What architects influenced today’s Mid-century modern homes in the Pacific Northwest?

Homes in the style of Mid-century modern in the Pacific Northwest are sometimes called Northwest Modern style. Mid-Century Architects of note from Oregon are John Yeon, Saul Zaik, and John Storrs. Northwest Modern style is influenced by Japanese principles of design and the palette from Northwest forests. Northwest homes also have large windows that bring more natural light into the interior.

northwest modern style home bedroom with view of the outdoors
Architect: Gary Holbrook | Photography: KuDa Photography | More photos here

modern mid century dining room with wooden oak cabinets and a counter with a wine bottle on top
Architect: Christie Architecture LLC | Photography: KuDa Photography | More photos here

When shopping for products, how to recognize true Mid-century modern design?

Today’s homeowners will often choose to mix mid-century design with their own taste to personalize their home so it does not look like a museum. Just know when you are deviating from true Mid-

Century Modern or not.

Jenny Guggenheim advises, “Don’t take the word from a product manufacturer that something is Mid-Century design. Don’t assume that cabinetry that is simple, like a Shaker cabinet, is Mid-Century. Ask an architect for guidance or take the time to study mid-century articles or books that present true Mid-century modern.”

How to incorporate Mid-century modern design into a remodel?

Not many homes can be easily remodeled into an authentic Mid-century modern look. However, there is wisdom learned from Mid-century modern design that you can use in your home remodel:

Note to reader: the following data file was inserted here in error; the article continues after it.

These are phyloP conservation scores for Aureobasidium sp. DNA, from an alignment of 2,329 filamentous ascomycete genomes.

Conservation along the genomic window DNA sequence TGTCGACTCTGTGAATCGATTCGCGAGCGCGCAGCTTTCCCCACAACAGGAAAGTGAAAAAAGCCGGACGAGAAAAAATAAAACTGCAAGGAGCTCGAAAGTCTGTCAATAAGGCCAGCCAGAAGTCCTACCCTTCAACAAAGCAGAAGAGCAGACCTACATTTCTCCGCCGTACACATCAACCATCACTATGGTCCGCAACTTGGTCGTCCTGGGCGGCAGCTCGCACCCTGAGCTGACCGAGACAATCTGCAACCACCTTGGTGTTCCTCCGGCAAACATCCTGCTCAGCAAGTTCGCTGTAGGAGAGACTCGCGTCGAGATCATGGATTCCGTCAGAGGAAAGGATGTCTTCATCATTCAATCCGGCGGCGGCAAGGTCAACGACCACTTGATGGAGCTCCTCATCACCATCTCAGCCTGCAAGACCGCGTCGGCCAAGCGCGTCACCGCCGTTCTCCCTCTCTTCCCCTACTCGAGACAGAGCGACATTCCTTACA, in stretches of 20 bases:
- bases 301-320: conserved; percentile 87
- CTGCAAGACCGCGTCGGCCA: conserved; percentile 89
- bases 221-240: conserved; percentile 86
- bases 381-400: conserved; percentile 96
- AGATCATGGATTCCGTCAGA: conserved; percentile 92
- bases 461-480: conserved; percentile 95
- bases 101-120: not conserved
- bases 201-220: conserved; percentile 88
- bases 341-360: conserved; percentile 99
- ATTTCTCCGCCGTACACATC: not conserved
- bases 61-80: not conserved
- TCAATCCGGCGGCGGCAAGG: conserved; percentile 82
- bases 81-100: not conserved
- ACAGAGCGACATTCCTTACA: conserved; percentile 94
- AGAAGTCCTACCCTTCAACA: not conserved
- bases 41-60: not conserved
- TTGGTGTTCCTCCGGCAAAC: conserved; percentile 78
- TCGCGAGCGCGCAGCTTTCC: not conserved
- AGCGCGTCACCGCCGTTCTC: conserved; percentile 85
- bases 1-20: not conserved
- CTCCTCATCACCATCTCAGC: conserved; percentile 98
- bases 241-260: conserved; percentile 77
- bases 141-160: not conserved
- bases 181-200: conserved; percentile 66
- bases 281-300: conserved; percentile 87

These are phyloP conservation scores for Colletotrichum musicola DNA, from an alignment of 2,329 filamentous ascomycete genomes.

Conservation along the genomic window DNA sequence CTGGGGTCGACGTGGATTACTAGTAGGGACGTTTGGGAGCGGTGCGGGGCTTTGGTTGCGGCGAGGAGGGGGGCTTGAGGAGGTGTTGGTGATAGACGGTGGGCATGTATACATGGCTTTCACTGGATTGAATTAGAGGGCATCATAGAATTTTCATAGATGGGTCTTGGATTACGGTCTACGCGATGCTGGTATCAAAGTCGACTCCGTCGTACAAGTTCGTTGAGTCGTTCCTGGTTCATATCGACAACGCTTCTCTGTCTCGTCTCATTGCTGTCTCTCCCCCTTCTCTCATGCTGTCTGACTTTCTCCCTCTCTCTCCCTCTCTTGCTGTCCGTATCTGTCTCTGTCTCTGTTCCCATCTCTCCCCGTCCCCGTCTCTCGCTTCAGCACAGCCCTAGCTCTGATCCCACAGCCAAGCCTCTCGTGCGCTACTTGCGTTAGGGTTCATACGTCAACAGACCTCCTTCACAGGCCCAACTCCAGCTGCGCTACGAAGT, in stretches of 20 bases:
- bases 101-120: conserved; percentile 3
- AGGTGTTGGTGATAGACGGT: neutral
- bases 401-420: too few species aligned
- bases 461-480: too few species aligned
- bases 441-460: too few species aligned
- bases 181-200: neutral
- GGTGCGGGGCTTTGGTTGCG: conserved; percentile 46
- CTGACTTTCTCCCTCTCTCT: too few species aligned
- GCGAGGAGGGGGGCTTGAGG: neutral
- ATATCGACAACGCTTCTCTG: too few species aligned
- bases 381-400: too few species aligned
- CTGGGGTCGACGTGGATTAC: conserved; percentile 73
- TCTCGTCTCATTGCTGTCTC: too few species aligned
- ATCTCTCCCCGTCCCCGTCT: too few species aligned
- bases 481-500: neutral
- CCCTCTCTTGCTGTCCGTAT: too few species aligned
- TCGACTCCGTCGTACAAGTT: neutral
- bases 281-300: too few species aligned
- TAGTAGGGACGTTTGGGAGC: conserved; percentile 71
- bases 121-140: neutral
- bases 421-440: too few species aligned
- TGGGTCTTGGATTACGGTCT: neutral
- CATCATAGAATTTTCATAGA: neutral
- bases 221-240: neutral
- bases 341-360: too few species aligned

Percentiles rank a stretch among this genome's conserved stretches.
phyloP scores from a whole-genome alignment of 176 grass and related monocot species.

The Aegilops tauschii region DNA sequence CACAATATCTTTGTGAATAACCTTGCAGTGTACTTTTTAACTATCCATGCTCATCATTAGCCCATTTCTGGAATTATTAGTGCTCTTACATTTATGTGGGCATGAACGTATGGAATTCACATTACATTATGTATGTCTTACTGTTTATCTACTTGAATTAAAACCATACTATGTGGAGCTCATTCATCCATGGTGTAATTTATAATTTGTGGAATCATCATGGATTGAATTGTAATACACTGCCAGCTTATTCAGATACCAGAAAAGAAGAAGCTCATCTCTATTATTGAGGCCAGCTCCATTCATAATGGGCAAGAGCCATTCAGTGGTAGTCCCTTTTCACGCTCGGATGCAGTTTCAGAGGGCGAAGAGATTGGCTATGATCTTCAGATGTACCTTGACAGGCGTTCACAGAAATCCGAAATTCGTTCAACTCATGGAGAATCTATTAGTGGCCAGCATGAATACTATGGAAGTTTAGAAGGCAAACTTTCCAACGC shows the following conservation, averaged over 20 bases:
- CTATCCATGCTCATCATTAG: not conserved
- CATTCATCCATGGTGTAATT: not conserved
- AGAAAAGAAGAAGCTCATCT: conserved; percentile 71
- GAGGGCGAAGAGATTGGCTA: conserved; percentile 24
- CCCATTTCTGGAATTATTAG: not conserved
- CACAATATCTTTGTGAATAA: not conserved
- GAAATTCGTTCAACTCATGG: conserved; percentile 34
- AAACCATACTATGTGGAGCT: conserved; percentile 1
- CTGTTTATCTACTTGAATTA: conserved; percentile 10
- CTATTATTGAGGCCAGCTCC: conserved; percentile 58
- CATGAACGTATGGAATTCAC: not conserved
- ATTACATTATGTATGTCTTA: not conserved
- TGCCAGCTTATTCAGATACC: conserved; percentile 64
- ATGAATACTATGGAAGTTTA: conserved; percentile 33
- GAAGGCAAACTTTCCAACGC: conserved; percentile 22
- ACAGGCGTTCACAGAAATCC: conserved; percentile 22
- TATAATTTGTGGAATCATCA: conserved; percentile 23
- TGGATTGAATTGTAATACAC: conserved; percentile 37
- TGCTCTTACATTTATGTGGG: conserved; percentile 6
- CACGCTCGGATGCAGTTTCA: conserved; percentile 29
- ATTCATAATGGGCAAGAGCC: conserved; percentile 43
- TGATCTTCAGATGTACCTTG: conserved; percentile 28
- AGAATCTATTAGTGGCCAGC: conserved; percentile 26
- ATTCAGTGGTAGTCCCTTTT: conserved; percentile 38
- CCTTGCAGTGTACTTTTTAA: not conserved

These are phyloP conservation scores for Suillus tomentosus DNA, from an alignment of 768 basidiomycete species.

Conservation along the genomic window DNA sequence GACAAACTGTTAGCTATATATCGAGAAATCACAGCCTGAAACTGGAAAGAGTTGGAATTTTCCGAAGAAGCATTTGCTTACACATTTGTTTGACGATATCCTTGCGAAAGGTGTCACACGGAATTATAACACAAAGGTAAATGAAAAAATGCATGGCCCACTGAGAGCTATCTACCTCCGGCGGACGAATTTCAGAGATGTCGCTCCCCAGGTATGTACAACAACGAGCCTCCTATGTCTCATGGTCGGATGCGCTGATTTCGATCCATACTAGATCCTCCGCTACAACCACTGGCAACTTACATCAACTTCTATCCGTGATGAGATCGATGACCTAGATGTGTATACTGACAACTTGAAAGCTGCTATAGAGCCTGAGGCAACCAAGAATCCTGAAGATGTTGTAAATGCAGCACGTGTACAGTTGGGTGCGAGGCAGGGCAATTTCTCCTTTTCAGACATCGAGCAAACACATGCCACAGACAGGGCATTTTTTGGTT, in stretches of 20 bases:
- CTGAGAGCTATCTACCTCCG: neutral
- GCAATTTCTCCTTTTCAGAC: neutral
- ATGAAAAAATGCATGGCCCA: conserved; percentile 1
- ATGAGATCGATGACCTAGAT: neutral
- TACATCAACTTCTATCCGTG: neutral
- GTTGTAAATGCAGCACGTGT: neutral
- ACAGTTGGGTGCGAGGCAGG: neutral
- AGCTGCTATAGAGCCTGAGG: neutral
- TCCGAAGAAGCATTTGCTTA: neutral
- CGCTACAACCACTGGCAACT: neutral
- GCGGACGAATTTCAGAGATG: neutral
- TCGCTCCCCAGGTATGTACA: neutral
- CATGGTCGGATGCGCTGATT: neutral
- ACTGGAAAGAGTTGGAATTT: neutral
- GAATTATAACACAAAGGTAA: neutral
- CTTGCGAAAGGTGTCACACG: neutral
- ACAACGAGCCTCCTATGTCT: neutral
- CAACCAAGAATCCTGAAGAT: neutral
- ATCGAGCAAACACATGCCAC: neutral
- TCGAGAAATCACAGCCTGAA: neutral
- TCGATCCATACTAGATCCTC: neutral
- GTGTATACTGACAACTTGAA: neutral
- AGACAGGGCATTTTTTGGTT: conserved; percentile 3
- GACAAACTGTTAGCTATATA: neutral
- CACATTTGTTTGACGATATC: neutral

• Keep the design honest with a simplified lines
  • Declutter the space, keeping objects at a minimum.
  • Use an open floor plan
  • Use wood, concrete, stone, glass
  • Bring in the natural light with floor to ceiling windows
  • Furnish with Mid-century modern products
mid century home dark wooden flooring
closeup of the wooden and white tiles in a mid century home
Architect: Paul McKean Architecture LLC | Photography: KuDa Photography | More photos here

Any advice in bringing Mid-century modern into a house construction or remodel?

Jenny Guggenheim offers final words of wisdom when you are planning to create your home using Mid-century modern Design principles:

  •  “Not everything needs to be brand new. Bring in a sixth sense or feeling into the home by finding a few true vintage products such as an interesting light fixture that can be rewired.
  • Work to define your own comfort level with an open floor plan versus private, more cozy spaces. Do you want one great room or do you have the need for a cozy den space as well?
  • Take time to understand if you lean towards a more natural material color palette inspired from wood, concrete and stone, or if you prefer bright colors and more dramatic patterning and textures. These two approaches are two different expressions within Mid-century modern design.”
interior of a mid century home with wooden sides, dark navy couches, and large windows
Whole home remodel | Architect: Paul McKean Architecture | Photography: KuDa Photography | More photos here